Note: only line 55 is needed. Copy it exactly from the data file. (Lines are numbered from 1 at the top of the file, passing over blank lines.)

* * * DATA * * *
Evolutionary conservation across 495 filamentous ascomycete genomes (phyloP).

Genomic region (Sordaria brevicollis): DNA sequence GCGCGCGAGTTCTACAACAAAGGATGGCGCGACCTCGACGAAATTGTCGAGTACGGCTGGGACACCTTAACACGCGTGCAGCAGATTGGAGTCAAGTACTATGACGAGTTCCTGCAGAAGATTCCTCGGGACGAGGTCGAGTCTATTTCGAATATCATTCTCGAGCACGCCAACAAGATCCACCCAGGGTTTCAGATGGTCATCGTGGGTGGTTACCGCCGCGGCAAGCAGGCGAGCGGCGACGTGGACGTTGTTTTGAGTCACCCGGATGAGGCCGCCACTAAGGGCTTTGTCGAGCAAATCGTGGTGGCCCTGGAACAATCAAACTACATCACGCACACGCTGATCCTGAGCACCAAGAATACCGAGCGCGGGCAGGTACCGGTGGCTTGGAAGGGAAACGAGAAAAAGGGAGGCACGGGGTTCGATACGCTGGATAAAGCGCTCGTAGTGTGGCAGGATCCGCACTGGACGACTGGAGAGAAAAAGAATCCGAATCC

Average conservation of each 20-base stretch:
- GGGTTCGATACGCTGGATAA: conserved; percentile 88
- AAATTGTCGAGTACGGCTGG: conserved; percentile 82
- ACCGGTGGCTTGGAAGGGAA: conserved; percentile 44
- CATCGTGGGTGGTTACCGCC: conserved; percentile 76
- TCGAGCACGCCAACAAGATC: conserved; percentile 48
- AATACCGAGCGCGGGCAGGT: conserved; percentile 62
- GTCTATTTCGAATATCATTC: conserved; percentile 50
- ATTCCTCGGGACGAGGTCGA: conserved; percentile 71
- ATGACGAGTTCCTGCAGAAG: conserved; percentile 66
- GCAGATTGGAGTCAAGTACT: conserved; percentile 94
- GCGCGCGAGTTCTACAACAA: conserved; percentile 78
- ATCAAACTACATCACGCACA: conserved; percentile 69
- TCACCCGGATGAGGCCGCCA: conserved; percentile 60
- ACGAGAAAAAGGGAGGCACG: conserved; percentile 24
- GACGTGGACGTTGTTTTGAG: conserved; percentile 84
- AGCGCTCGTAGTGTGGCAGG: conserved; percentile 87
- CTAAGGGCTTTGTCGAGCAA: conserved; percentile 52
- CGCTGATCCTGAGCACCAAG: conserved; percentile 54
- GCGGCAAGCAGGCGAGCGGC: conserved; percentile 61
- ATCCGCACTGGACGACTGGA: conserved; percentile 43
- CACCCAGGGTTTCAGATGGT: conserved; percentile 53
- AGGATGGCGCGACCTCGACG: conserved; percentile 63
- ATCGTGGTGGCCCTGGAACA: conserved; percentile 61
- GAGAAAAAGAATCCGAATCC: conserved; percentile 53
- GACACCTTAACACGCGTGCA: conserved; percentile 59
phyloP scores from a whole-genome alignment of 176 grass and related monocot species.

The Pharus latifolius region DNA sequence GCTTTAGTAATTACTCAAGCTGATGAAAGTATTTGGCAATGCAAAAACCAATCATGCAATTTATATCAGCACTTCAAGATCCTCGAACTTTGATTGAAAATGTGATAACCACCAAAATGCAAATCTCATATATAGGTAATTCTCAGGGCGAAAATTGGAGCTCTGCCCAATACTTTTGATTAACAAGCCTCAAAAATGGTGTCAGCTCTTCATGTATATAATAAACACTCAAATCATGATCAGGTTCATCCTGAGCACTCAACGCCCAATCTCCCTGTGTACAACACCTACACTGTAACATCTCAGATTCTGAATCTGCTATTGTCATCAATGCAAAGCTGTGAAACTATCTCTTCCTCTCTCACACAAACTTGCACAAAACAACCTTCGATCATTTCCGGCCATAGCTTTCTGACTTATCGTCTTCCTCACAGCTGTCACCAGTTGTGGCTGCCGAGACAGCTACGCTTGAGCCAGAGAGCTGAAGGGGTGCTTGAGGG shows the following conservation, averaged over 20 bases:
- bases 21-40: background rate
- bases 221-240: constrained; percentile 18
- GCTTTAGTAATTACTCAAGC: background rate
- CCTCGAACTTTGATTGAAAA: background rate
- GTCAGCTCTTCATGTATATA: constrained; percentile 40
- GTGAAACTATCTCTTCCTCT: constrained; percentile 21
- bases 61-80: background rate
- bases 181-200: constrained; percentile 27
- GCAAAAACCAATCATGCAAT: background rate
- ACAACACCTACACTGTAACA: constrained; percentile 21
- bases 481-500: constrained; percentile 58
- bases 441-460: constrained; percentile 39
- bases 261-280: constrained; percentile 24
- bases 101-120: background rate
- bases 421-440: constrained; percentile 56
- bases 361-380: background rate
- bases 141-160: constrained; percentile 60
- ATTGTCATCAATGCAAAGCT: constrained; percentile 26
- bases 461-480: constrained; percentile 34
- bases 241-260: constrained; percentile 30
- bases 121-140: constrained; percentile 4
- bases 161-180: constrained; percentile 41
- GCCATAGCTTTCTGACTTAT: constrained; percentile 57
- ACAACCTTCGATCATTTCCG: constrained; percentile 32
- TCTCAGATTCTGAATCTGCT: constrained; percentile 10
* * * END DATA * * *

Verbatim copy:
- TCTCAGATTCTGAATCTGCT: constrained; percentile 10